speed is a skill that must be developed

Sprinting Mechanics + Technique

Simply put, speed is critical for any sprinter, duh, right? However, what people don’t often understand are the immense benefits of training for speed improvement. Initially, many people may perceive speed as a natural-born skill, as an ability that you either have or don’t. But, that couldn’t be further from the truth as it can be a fined-tuned skill as well. Like reading or any other skill, speed is something that can be taught and improved drastically.

The simplest, most immediate way to gain speed is to master proper sprinting mechanics and technique, even at the expense of actual speed training. You can’t run fast without knowing how to efficiently do it! Then, you’ll piece together those skills, adding speed as you go, and ta-da! You’ll have improved your sprint speed, but before we get ahead of ourselves, we hop back to beginning and build from square one.

Factor in Form

The two factors that contribute to speed are stride length and frequency. Thus, proper sprinting form and mechanics maximize these two variables. The two main phases of speed and acceleration greatly differ in body positions and function, so learning them both is crucial. As an athlete accelerates, there is a transitional phase to maximum speed. After which, maximum speed or velocity is maintained for as long as possible before muscle fatigue sets in and the athlete is inevitably forced to slow down.

The acceleration position involves driving out at a 45° angle from the ground, pushing into the track with each step. This angle serves to generate force so that the foot hits the ground while also simultaneously exploding off of it, increasing stride length and force output. Pure acceleration lasts for a distance of about ten yards and this technique allows the athlete to cover large distances in the least amount of steps possible.

On the other hand, maximal velocity position is a little more difficult. After an athlete transitions to the maximal velocity position, they should shift vertically between 80° and 85° from the ground. In this position, the athlete is pulling the leg back as the foot strikes the ground which will, in turn, optimize stride length. This technique requires strong glutes and hamstrings as well as good hip flexion. Although there are different stages within a sprint, these key technical factors should generally be maintained throughout in order to maximize speed.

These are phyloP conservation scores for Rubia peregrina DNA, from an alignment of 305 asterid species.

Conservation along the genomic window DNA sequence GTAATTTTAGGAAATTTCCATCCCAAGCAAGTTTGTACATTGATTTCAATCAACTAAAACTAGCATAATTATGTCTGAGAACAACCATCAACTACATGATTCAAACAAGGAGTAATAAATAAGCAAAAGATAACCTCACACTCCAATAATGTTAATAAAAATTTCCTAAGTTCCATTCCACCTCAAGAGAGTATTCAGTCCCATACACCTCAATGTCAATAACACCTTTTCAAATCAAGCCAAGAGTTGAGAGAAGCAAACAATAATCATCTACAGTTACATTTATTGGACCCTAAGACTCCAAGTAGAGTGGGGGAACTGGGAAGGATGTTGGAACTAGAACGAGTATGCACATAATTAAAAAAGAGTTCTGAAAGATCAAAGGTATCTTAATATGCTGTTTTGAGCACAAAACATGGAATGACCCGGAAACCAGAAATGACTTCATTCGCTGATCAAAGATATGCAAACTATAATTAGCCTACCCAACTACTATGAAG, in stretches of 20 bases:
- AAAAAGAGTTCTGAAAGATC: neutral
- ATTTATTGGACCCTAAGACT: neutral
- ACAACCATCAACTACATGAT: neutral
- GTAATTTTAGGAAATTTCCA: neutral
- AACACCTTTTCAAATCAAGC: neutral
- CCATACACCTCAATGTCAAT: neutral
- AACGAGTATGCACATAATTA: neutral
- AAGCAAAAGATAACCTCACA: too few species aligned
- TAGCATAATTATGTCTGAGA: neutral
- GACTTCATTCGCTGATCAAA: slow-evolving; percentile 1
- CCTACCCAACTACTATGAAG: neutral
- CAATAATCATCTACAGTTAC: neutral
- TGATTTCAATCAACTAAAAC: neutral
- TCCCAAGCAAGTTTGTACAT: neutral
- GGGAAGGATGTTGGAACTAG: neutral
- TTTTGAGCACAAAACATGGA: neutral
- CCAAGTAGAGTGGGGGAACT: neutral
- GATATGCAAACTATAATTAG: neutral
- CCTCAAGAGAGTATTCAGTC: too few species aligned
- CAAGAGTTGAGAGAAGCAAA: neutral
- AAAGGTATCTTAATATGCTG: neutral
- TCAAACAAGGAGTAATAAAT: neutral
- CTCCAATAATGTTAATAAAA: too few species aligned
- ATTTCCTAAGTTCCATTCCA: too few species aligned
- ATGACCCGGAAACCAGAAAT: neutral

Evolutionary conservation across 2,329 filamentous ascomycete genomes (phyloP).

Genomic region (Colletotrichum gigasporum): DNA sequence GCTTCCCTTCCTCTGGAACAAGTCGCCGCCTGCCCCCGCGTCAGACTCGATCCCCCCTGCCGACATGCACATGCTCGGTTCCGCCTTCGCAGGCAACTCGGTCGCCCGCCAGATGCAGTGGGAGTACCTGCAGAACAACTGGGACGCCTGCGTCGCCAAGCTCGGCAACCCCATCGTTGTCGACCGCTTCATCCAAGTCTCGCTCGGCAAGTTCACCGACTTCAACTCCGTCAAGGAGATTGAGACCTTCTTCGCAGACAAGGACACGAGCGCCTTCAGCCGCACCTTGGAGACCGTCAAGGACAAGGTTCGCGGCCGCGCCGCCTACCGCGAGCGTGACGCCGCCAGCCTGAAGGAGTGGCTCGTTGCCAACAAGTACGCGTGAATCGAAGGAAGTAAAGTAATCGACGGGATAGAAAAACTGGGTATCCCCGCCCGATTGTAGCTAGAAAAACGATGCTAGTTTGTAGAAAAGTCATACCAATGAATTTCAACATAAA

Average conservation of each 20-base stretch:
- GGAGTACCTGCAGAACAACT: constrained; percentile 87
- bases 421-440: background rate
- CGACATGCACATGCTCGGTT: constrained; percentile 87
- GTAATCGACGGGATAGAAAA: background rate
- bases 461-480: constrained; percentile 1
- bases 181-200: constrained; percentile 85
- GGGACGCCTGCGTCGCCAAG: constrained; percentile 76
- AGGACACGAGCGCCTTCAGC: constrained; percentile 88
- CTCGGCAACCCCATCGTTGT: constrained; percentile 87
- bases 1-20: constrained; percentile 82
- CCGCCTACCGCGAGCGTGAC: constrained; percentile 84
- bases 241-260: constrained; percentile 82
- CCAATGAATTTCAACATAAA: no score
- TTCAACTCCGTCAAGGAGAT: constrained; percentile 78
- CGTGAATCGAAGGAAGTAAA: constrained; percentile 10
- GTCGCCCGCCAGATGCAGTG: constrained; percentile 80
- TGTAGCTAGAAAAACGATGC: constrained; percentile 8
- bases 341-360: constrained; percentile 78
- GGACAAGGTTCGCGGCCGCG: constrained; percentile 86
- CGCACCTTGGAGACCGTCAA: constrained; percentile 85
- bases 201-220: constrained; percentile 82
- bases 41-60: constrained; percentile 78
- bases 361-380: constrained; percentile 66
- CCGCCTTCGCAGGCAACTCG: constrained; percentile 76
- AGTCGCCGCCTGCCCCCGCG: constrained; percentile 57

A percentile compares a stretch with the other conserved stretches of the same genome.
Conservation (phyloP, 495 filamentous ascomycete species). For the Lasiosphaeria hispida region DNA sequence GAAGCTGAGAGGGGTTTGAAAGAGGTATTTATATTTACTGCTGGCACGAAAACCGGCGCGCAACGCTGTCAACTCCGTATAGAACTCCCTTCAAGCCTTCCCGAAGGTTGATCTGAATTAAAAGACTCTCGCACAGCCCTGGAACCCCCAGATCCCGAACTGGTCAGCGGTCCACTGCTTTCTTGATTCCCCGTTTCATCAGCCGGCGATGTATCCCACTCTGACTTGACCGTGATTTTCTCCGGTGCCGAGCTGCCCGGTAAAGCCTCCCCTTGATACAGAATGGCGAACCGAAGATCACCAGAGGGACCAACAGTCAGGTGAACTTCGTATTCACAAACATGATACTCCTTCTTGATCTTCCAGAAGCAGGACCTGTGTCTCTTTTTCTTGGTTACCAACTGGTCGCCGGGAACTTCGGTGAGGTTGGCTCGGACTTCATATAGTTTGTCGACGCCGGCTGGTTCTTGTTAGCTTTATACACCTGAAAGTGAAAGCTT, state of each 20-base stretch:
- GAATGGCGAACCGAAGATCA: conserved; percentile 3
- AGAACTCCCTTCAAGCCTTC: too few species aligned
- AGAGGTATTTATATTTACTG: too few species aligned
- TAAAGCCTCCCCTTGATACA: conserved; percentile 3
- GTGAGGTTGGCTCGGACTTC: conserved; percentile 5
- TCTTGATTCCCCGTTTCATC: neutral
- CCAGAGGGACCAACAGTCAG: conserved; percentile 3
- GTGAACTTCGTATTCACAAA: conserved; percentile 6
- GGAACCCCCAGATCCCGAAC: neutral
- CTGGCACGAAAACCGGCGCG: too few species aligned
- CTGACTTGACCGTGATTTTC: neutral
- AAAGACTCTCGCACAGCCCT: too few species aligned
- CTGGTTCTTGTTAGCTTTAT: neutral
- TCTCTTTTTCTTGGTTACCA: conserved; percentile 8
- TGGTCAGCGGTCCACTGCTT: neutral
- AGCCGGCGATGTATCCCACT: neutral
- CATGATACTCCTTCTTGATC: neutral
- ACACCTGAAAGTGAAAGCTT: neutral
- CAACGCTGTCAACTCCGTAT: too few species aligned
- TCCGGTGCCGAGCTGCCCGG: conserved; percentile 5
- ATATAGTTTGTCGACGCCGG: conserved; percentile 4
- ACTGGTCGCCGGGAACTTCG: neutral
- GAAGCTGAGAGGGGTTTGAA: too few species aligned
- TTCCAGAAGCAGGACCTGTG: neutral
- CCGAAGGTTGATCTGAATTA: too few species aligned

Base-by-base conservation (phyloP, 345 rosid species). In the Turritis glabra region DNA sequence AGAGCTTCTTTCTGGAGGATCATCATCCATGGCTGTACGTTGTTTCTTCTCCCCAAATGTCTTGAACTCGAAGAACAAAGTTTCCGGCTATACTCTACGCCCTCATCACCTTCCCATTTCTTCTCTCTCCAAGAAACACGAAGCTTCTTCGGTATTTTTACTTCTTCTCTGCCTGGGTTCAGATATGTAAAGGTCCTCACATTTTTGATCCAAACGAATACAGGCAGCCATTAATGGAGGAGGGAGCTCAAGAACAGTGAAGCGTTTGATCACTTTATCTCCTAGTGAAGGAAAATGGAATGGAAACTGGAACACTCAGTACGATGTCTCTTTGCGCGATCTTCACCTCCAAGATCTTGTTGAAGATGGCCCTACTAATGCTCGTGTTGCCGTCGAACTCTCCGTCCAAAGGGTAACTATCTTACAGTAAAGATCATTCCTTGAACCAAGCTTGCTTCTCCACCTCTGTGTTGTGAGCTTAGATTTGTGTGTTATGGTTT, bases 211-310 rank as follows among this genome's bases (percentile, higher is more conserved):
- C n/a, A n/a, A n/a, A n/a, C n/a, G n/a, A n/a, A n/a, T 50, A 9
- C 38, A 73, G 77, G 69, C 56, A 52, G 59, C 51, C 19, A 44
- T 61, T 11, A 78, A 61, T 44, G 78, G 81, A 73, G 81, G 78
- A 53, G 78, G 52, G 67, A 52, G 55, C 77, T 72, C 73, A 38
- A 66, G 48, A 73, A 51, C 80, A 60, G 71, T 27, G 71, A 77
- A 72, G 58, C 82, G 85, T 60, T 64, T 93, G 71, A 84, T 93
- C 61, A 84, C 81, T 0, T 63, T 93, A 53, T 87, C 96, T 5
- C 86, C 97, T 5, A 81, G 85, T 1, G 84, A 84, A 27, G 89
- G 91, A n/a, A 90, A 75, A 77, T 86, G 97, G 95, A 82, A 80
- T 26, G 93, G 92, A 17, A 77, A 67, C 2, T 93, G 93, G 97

• Keep your arms moving front to back in a smooth motion, not letting them cross your body.
  • Your arms work as a lever, so extend your fingers out. Clenching your hands into fists will produce less force, tense up your arm, and waste energy.
  • Your arm movements should balance your leg motions. As your left leg drives forward, your left arm should, too.
  • Your hand should be level with your chin with a closed angle between your forearm and biceps.
  • From here, throw your hand down with as much force as possible. Then, your elbow should drive back as far as possible, so that there’s a 90° angle between your triceps and your back.


  • When using your upper-body to propel you forward, try engaging your shoulders instead of arms.
  • Make sure to keep the shoulders relaxed and low, not clenched or shrugged.


  • Keep the trunk at a neutral angle without tilting the pelvis, while additionally not leaning forwards or backwards.
  • Think of your posture as a straight line from head down through the hips and the balls of your feet.
  • Align the hips so that they are facing straight down the track.
  • Finally, your core should be locked and strong, engaging these muscles will not only increase your top speed in an actual race, but will also strengthen and test your muscles for next time.


  • Relax your facial muscles and neck, straining unnecessary parts of your body will only take away from your overall effort and ability elsewhere.
  • Keep your head straight and still, looking forward and slightly down at the track *

(Related: Read about executing the handoff in relay races here.)

Huddle Up

The overall objective of sprinting is to run as fast as possible, that should go without saying. However, unless proper mechanics and technique are utilized, you’ll honestly never reach your full potential. Speed only improves when stride length and stride frequency are increased in an efficient fashion. To improve one or both of these variables, focus on executing good form over any training exercise. Remember, when you’re training for form, don’t sacrifice it for speed. Start slowly with your form and then build from there. Only once these different elements are mastered will sprinting with speed and efficiency come easier.

However, if you’re working towards putting it together and having trouble with a few of these aspects, don’t hesitate to book one of CoachUp’s private trainers to speed the process along. Our skilled team will notice small flaws and easy fixes in your form that will help take your game to another level. What are you waiting for?

Be prepared for the biggest moments by mastering the small ones off the track.

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